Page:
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and fearsome, like turkey.cocks ; swag, mercifully, on this side of hanging, gering about with their hands and by a verdict of manslaughter." arms as if they had been the king's Od, I fund mysell immediately in a dragoons; and priming a pair of pis- scrape ; but how to get out of it baftols, which ane of the surgeonts, a fled my gumption. It set me all a speerity, out-spoken lad, Maister Blis- shivering ; yet I thought that, come ter, was hadding in his grip.
the warst when it wad, they surely I jaloused at ance what they were wad not hang the faither of a helpless after, being now a wee up to fire- sma family, that had naething but his arms; so I saw that skaith was to needle for their support, if I made a come o't; and that I wad be wanting proper affidavy, about having tried to in my duty on four heads,-first, as a make peace between the youths. So, Christian, second, as a man, third, as conscience being a brave supporter, I a subject, and fourth, as a father, if I abode in silence, though not without withheld mysell frae the scene ; nor many queer and qualmish thochts, lifted up my voice, however fruitlessly, and a pit-patting of the heart, no unco against such crying iniquity, as the pleasant in the tholing. wanton letting out of human blood; “ Blood and wounds !” bawled sae furth I hastened, half dressed, with Maister Thomas Blister, “ it woull my grey stockings' rolled up my thighs, be a disgrace for ever on the honourover my corduroys, and my auld hat able profession of physic," egging on aboon my cowl, to the kail-yard of puir Maister Willy Magneesy, whose contention.
face was as white as double-bleached I was just in the nick of time, and linen, “ to make any apology for such my presence checked the effusion of an insult. You not fit to doctor a blood for a little—but wait a wee. So cat,--you not fit to bleed a calf,-you high and furious were at least three of not fit to poultice a pig,-after three the party, that I saw it was catching years' apprenticeship,” said he," and water in a sieve to waste words on a winter with Doctor Monro? By the them, knowing, as clearly as the sun cupping glasses of Pocrates," said he, serves the world, that interceding “ and by the pistol of Gallon, but I would be of no avail. Howsomever, would have caned him on the spot, if I made a feint, and threatened to bowl he had just let out half as much to away for a magistreet, if they wadna me. Look ye, man,” said he, “ look desist, and stop from their barbarous ye, man, he is all shaking;" (this was and bluidy purpose ; but, i'fegs, I had a god's truth,) “ he'll turn tail. At better have keepit my counsel till it him like fire, Willy.” was asked for.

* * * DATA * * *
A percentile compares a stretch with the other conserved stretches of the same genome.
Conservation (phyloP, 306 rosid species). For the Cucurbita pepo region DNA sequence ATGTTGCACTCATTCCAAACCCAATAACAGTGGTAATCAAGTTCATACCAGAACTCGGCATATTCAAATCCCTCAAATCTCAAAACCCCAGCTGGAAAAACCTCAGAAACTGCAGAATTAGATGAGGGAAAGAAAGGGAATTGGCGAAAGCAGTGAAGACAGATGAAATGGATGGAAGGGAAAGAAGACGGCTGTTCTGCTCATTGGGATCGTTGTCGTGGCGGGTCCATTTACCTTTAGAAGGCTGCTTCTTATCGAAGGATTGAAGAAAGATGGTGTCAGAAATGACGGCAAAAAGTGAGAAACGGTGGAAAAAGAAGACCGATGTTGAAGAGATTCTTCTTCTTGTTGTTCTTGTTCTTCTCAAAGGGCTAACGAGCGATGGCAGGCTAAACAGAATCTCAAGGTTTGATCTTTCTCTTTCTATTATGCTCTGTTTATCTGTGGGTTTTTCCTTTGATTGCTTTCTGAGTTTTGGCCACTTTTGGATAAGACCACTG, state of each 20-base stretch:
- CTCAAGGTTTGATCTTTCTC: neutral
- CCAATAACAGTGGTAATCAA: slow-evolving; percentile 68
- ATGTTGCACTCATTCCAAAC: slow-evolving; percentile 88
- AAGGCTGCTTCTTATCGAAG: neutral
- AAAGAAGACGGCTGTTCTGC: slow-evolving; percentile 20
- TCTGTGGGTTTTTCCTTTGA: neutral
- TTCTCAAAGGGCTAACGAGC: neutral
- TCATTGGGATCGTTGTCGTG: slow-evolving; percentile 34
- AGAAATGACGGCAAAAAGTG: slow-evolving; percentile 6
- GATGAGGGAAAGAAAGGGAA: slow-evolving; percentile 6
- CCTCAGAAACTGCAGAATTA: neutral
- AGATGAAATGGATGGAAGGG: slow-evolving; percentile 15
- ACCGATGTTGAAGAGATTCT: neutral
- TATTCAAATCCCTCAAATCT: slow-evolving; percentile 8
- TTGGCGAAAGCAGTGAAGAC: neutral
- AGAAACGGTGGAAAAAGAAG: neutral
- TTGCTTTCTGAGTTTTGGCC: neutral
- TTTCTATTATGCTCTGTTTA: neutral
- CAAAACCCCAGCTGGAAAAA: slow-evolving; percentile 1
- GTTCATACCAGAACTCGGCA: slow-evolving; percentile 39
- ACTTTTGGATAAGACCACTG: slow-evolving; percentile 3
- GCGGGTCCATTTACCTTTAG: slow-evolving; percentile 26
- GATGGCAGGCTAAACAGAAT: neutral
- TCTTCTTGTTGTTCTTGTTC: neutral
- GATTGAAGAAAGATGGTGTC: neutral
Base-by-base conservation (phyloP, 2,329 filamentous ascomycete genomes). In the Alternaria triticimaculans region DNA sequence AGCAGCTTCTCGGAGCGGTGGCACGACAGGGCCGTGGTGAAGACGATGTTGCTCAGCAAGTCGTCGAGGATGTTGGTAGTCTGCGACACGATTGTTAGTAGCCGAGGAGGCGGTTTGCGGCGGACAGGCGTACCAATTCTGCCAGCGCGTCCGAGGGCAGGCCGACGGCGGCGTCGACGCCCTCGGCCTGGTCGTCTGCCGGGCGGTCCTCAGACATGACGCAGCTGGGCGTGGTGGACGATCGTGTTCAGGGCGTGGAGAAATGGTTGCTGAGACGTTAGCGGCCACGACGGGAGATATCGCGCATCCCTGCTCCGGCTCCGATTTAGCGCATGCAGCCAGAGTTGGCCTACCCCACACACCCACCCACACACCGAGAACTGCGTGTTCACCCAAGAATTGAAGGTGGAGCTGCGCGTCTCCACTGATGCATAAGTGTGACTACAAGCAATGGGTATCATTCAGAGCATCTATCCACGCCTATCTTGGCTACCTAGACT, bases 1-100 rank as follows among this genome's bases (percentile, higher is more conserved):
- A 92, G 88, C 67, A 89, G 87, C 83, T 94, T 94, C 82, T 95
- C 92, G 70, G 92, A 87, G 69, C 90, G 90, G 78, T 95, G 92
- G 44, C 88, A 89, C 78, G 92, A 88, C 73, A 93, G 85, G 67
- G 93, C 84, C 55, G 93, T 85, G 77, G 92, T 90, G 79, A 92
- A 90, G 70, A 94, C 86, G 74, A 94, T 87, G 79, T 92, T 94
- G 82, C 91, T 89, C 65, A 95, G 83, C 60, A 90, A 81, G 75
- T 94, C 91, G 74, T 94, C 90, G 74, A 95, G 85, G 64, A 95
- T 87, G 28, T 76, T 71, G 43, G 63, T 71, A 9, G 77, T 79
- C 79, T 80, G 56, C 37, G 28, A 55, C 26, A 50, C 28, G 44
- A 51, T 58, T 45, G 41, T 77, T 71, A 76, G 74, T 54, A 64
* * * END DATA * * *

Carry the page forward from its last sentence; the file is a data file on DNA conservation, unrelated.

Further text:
Magneesy, though sadly frightened, “ Tailor Mansie,” quoth Maister looked a thocht brighter; and made a Thomas Blister, with a furious cock of kind o' half stap forrit. “Say that ye'll his eye; he was a queer Eirish birkie, ask my pardon once more,--and if no,” come owre for his yedication ; “ since said the puir lad, with a voice broken ye have ventured to thrust your nose,” and trembling, “then we must just said he, “where nobody invited ye, shoot one another." you must just stay,” said he, “and “ Devil a bit," answered the other, abide by the consequences. This is
“ devil a bit. No, sir; you must an affair of honour," quoth he; "and down on your bare knees, and beg ten if ye venture to stir one foot from the thousand pardons for calling me out spot, och then,” said he,." by the po- here, in a raw morning; or i'll have ker of St Patrick, but whisk through a shot at you, whether you will or ye goes one of these leaden playthings, no." as sure as ye ever spoiled a coat, or “ Will you stand that?” said Blise cabbaged broad-cloth. Ye have now ter, with eyes like burning coals.“ By come out, ye observe, hark ye,” said the living jingo, and the holy poker, he, "and are art and part in the busi- Magneesy, if you stand that if you Dess ;-and, if one, or both, of the stand that, I say, I stand no longer principals be killed, poor devils,” said your second, but leave you to dishe,“ we are all alike liable to take our grace, and a caning. If he likes to trial before the Justiciary Court, hark shoot you like a dog, and not as a ye; and, by the powers," said he, “I gentleman, then his will be done.” doubt not but, on proper considera “No, sir," replied Magneesy, with tion, that they will allow us to get off a quivering voice, which he tried in